Living with COVID-19: Opportunities for the Usual Socio-Political Life in an Unusual Situation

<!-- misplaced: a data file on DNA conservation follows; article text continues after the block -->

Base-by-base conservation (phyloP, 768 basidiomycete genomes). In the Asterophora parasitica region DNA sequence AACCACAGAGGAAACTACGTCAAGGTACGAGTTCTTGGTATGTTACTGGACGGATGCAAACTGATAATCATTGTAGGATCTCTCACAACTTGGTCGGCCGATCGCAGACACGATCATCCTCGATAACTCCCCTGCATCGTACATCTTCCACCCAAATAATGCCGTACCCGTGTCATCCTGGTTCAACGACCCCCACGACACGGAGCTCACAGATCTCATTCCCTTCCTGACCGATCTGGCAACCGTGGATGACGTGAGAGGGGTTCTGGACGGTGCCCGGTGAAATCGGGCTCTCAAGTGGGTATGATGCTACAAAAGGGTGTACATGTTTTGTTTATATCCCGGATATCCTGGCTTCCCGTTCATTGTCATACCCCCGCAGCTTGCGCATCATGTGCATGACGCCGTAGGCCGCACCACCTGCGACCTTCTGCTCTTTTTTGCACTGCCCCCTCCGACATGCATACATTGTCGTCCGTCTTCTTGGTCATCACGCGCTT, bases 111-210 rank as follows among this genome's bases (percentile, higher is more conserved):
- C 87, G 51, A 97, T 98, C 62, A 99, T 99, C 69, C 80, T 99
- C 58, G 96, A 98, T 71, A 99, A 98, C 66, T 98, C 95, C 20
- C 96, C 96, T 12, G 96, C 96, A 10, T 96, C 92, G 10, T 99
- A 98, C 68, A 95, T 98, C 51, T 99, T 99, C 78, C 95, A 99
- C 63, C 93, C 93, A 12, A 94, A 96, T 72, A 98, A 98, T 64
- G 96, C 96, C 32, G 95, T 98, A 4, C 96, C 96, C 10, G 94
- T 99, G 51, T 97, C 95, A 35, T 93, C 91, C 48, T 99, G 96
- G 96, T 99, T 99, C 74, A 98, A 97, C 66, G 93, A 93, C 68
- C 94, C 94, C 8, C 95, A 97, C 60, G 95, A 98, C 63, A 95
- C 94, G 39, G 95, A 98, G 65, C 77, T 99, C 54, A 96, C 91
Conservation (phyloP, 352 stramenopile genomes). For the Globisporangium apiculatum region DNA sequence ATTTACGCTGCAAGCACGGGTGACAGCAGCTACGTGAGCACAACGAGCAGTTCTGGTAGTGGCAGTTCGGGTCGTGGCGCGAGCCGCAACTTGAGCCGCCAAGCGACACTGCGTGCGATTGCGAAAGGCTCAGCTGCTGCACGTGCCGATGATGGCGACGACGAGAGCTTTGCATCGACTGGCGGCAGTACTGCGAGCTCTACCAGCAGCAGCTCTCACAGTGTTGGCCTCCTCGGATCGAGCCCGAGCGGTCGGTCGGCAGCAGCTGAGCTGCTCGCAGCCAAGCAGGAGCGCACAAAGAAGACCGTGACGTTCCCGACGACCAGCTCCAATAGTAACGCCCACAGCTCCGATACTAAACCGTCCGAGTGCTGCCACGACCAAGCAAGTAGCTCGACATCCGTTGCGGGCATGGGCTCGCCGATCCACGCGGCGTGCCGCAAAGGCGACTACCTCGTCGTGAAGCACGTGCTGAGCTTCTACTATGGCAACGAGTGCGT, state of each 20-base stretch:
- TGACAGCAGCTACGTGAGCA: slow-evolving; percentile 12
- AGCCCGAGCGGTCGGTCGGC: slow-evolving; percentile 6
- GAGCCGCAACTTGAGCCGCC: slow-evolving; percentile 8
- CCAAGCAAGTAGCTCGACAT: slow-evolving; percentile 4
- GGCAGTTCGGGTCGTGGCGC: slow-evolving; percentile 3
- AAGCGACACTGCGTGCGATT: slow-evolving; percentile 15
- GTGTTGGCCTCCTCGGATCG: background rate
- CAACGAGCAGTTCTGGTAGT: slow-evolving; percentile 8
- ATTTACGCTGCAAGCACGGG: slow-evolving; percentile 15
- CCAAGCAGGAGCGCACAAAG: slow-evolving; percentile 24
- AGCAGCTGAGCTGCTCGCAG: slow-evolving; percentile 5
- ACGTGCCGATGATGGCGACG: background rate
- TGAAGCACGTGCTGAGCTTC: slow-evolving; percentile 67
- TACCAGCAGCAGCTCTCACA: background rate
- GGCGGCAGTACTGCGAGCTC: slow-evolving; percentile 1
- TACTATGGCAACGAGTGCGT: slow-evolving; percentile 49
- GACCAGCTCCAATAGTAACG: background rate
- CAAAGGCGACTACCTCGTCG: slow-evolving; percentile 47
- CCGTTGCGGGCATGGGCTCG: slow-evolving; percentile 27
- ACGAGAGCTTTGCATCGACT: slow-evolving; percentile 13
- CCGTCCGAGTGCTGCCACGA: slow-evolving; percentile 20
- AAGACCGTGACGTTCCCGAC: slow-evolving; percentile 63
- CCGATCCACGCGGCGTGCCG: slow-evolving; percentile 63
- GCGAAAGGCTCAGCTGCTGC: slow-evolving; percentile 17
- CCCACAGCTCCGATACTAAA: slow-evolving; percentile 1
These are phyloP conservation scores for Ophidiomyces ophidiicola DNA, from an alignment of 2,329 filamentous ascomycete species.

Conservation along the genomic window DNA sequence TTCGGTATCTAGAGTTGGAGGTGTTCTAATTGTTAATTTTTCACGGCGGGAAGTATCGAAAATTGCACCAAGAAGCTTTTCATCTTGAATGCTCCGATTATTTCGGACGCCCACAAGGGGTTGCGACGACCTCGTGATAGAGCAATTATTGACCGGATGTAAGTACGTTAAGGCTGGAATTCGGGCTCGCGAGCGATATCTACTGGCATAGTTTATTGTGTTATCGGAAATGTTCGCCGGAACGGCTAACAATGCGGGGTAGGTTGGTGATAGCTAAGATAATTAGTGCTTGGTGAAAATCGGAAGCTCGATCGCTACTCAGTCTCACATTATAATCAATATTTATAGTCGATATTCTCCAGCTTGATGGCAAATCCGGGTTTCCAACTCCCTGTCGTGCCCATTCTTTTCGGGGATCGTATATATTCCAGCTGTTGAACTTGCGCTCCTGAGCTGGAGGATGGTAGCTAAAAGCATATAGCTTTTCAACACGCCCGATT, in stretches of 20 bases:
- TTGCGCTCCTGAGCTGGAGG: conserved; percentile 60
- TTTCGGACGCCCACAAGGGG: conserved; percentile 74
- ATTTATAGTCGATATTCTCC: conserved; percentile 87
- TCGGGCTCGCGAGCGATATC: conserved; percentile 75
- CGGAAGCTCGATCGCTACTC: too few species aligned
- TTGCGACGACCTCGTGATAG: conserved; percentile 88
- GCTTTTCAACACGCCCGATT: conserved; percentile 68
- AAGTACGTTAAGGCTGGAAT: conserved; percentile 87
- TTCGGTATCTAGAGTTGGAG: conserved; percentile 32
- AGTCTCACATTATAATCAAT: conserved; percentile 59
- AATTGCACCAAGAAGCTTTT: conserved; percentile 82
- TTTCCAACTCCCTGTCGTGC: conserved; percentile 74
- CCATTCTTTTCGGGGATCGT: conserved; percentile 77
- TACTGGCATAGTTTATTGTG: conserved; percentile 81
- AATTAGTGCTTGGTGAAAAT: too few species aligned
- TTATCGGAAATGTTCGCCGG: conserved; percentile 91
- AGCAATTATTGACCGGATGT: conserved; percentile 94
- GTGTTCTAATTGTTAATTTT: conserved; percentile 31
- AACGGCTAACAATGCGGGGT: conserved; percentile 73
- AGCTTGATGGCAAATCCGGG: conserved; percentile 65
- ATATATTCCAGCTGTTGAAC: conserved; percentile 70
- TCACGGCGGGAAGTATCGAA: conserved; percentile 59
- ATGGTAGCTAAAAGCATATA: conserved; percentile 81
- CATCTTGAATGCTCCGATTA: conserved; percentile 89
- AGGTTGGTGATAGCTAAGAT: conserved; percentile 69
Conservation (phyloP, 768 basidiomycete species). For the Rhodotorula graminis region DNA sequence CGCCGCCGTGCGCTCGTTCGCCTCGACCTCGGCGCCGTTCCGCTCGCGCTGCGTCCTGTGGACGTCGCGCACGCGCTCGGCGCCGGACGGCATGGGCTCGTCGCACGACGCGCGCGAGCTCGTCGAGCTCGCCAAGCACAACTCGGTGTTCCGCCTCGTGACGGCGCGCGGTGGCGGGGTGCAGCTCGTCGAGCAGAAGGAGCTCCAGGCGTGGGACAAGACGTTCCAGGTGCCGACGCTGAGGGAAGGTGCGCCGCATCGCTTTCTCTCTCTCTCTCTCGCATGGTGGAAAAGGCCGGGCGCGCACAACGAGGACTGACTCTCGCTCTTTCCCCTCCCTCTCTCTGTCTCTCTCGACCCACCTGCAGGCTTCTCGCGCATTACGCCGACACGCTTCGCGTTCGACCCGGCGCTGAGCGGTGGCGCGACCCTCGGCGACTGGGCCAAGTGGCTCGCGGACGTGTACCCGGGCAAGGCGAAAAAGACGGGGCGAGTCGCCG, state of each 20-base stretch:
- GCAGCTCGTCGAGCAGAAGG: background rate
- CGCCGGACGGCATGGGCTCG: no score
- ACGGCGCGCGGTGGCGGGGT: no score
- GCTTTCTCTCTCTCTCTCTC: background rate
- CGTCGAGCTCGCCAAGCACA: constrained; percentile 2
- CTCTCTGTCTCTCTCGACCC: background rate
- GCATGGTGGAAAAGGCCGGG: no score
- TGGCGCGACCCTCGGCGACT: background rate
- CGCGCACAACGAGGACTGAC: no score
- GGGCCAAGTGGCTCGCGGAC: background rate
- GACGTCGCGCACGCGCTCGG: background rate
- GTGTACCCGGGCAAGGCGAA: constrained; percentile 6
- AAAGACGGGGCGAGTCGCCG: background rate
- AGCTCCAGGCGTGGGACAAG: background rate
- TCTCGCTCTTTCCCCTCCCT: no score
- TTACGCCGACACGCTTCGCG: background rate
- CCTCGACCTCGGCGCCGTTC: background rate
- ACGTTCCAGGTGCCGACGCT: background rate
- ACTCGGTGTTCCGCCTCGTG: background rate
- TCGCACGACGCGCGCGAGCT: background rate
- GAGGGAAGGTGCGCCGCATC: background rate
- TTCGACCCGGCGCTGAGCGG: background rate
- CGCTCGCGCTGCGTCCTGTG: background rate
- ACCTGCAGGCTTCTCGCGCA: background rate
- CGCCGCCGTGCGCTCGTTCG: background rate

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The COVID-19 pandemic stressed national and international systems and relations and demonstrated the vulnerability of modern societies. The governments were forced to implement restrictive measures in order to protect public health. The most challenging aspect was balancing between public health protection and the functioning of the economy. As this wasn’t easy to reach, some of the governments faced challenges in communicating with the society, resulting in protests. Under these brand-new challenges, the protests only made the task of the governments harder and threatened to harm the fragile political stability. Thus, the aim of the current study is to identify the problems related to the communication between the society and the government and to identify the possible solutions for ensuring the dialogue in such situations. The study focuses on EU citizens and their attitudes toward government measures related to the pandemic in 2020 and 2021. Our materials and methods include review of scientific literature on the topics under considerations. We also performed a secondary processing of quantitative data from Eurobarometer using IBM SPSS v. 26. The results show that the measures limiting civil liberties lead to social tension even if the governments adapt their approach and search for new opportunities. This leads to the conclusion that in order to ensure the normal functioning of the social systems the governments should find ways to include the stakeholders in the decision-making. The latter is possible through digital tools and by developing a system to be implemented in times of crises even if the crisis is not caused by pandemics.